— 5.1 —
In Padua, Brachiano, Flamineo, Marcello, Hortensio, Vittoria Corombona, Cornelia, Zanche, and others, including the six ambassadors, walked by in a procession. Brachiano and Vittoria had just been married.
Flamineo and Hortensio remained behind as the other members of the procession exited.
Flamineo was the brother of Marcello and Vittoria, and he served as secretary to Brachiano.
Hortensio was one of Brachiano’s officers.
“In all the weary minutes of my life, day never dawned until now,” Flamineo said. “This marriage confirms me to be a happy man.”
Hortensio said, “It is a good assurance of financial and political security.”
Flamineo now was brother-in-law to a powerful man: the Duke ofBrachiano.
Hortensio asked, “Have you seen yet the Moor who’s come to court?”
“Yes,” Flamineo said, “and I spoke with him in the Duke of Brachiano’s private room. I have not seen a more handsome person, nor have I ever talked with a man better experienced in state affairs or the rudiments of war. He has, according to reports, served the Venetian in Crete these fourteen years, and he has been chief in many a bold military campaign.”
“Who are those two who bear him company?” Hortensio asked.
Flamineo answered, “Two noblemen of Hungary, who, living in the emperor’s service as commanders, eight years ago, contrary to the expectation of the court, entered into religion, in the strict Order of Capuchins. But being not well settled in their undertaking, they left their Order, and returned to court; for which, being afterward troubled in conscience, they vowed their service against the enemies of Christ, went to Malta, were there knighted, and in their return back, at this great solemnity, they are resolved forever to forsake the world and settle themselves in a house of Capuchins here in Padua.”
The Capuchins were an offshoot of the Franciscans.
“It is strange,” Hortensio said.
Flamineo said, “One thing makes it so: They have vowed forever to wear, next to their bare bodies, those coats of mail they served in.”
Some penitents vowed to wear shirts made of horsehair next to their skin, but these ex-military men would wear armor next to their skin.
“That is a hard penance!” Hortensio said. “Is the Moor a Christian?”
“He is,” Flamineo said.
“Why does he offer his service to our duke?” Hortensio asked.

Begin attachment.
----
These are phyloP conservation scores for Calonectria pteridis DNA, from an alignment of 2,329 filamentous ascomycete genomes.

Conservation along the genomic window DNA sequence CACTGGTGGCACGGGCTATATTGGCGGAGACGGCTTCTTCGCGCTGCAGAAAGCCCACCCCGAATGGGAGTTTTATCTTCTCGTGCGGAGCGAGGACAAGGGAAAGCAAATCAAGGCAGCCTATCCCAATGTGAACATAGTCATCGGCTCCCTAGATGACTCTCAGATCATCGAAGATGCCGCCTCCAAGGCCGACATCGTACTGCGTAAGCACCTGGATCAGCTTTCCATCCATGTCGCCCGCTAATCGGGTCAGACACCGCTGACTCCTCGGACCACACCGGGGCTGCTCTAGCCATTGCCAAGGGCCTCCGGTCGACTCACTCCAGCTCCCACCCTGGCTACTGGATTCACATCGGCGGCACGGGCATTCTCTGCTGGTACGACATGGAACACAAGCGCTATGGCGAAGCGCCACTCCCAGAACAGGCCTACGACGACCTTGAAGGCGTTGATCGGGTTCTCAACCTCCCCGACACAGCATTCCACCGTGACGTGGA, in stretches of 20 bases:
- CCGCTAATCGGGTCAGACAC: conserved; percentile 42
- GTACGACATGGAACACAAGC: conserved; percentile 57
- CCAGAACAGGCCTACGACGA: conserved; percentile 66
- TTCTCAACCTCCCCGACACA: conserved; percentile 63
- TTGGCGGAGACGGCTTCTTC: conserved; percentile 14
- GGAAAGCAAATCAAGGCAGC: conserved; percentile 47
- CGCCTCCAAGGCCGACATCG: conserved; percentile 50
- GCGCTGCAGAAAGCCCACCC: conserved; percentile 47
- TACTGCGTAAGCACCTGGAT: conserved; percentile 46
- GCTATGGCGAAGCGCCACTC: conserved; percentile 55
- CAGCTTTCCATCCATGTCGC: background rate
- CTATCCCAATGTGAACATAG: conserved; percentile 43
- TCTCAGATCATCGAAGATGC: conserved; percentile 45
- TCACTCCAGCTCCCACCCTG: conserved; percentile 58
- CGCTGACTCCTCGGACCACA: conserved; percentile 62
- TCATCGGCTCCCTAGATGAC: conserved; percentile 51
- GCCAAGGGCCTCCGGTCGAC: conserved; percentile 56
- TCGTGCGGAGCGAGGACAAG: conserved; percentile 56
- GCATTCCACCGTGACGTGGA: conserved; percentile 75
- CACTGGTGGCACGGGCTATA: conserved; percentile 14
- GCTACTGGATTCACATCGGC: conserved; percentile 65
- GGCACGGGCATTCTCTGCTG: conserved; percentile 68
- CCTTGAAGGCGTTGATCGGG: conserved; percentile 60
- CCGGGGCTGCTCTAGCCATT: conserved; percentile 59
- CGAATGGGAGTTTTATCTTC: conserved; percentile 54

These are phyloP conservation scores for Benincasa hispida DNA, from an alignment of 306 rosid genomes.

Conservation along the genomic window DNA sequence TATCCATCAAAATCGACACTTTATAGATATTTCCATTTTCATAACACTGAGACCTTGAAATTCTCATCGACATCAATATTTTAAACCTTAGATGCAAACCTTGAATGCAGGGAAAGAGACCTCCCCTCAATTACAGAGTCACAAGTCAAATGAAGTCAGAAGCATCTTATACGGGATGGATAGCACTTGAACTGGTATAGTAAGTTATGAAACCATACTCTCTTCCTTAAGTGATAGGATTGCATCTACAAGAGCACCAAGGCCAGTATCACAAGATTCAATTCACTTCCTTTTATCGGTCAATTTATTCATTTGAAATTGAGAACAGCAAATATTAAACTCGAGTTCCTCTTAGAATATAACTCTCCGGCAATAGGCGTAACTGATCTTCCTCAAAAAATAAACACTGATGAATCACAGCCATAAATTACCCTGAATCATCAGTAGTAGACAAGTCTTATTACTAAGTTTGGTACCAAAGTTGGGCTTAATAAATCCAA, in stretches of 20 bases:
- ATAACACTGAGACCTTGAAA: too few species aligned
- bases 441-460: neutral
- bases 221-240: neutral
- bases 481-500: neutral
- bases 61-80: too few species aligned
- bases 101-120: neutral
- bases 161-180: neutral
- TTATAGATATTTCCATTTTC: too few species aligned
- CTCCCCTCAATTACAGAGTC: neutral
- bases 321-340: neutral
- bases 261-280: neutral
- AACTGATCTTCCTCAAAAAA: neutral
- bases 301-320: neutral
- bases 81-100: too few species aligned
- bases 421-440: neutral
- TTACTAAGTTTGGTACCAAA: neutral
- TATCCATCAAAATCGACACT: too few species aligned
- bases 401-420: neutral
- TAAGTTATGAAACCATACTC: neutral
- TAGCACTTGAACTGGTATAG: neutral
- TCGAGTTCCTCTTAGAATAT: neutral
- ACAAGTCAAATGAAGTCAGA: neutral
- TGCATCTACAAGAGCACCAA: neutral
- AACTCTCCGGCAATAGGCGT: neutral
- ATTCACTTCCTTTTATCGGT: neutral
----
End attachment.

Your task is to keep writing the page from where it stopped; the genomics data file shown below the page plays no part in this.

Flamineo answered, “Because he understands there’s likely to grow some wars between us and the Duke of Florence, in which he hopes to find employment.
“I never saw one in a stern bold look wear more command, nor in a lofty phrase express more knowing, or deeper contempt of our slight airy courtiers as if he travelled all the princes’ courts of Christendom. In all things he strives to express that all who would dispute with him may know that worldly glories, like glow-worms, shine bright from far off, but looked at from a near distance, have neither heat nor light.”
He looked up, saw Brachiano coming, and said, “The duke.”
Brachiano arrived, along with the three newcomers to the court: the Moor and the two noblemen of Hungary. The newcomers had an attendant with them. Also arriving were Carlo and Pedro and some other attendants.
Events would show that the newcomers to the court were in disguise.
The Moor, who was called Mulinassar, was actually Francisco de Medici in disguise. The two noblemen of Hungarywere actually Lodovico and Gasparo in disguise. Antonelli was also in disguise and was serving as an attendant.
Events would also show that Carlo and Pedro, although they served in Brachiano’s court, were actually loyal to Francisco de Medici, who had placed them there as informants to him.
Brachiano said to the newcomers, “You are nobly welcome. We have heard fully about your honorable service against the Turk — the Ottoman sultan — our enemy.
“To you, brave Mulinassar, we assign a suitable pension, and we are inwardly sorry that the vows of those two worthy Hungarian gentlemen make them unable to accept our proffered bounty.
“Hungarians, your wish is that you may leave your warlike swords as monuments — tokens of your vow — in our chapel. I accept it as a great honor done to me, and I must ask your leave to contribute your presence during our new duchess’ revels.
“Only one thing, as the last vanity — worldly pleasure — you ever shall view, don’t leave before seeing a barriers that has been planned for tonight.”
A barriers is a kind of martial tournament. Two men would fight with weapons — usually pike and sword — while separated by a waist-high barrier. Larger groups could also fight.
Brachiano continued, “You shall have private standings — you shall have a good place from which to see the contests.
“It has pleased the great ambassadors of several princes, in their return from Rome to their own countries, to grace our marriage, and to honor me with such a kind of sport.”
The disguised Francisco de Medici said, “I shall persuade the Hungarians to stay, my lord.”
Brachiano said to Flamineo and Hortensio,“Let’s set on there to the presence-room.”
The presence-room was a room in which a high-ranking person such as a duke received visitors.
Everyone exited except the conspirators against Brachiano.
Carlo said to the disguised Francisco de Medici, “My noble lord, you are most fortunately welcome.”
The conspirators embraced.
Carlo added, “You have our vows, sealed with the sacrament, to second your attempts and assist you.”
Pedro said, “And all things are ready. Brachiano could not have invented his own ruin (even if he had despaired and committed suicide) with more fitness.”
The disguised Lodovico said to the disguised Francisco de Medici, “You would not take my way of dealing with Brachiano.”
The disguised Francisco de Medici said, “My way is better ordered.”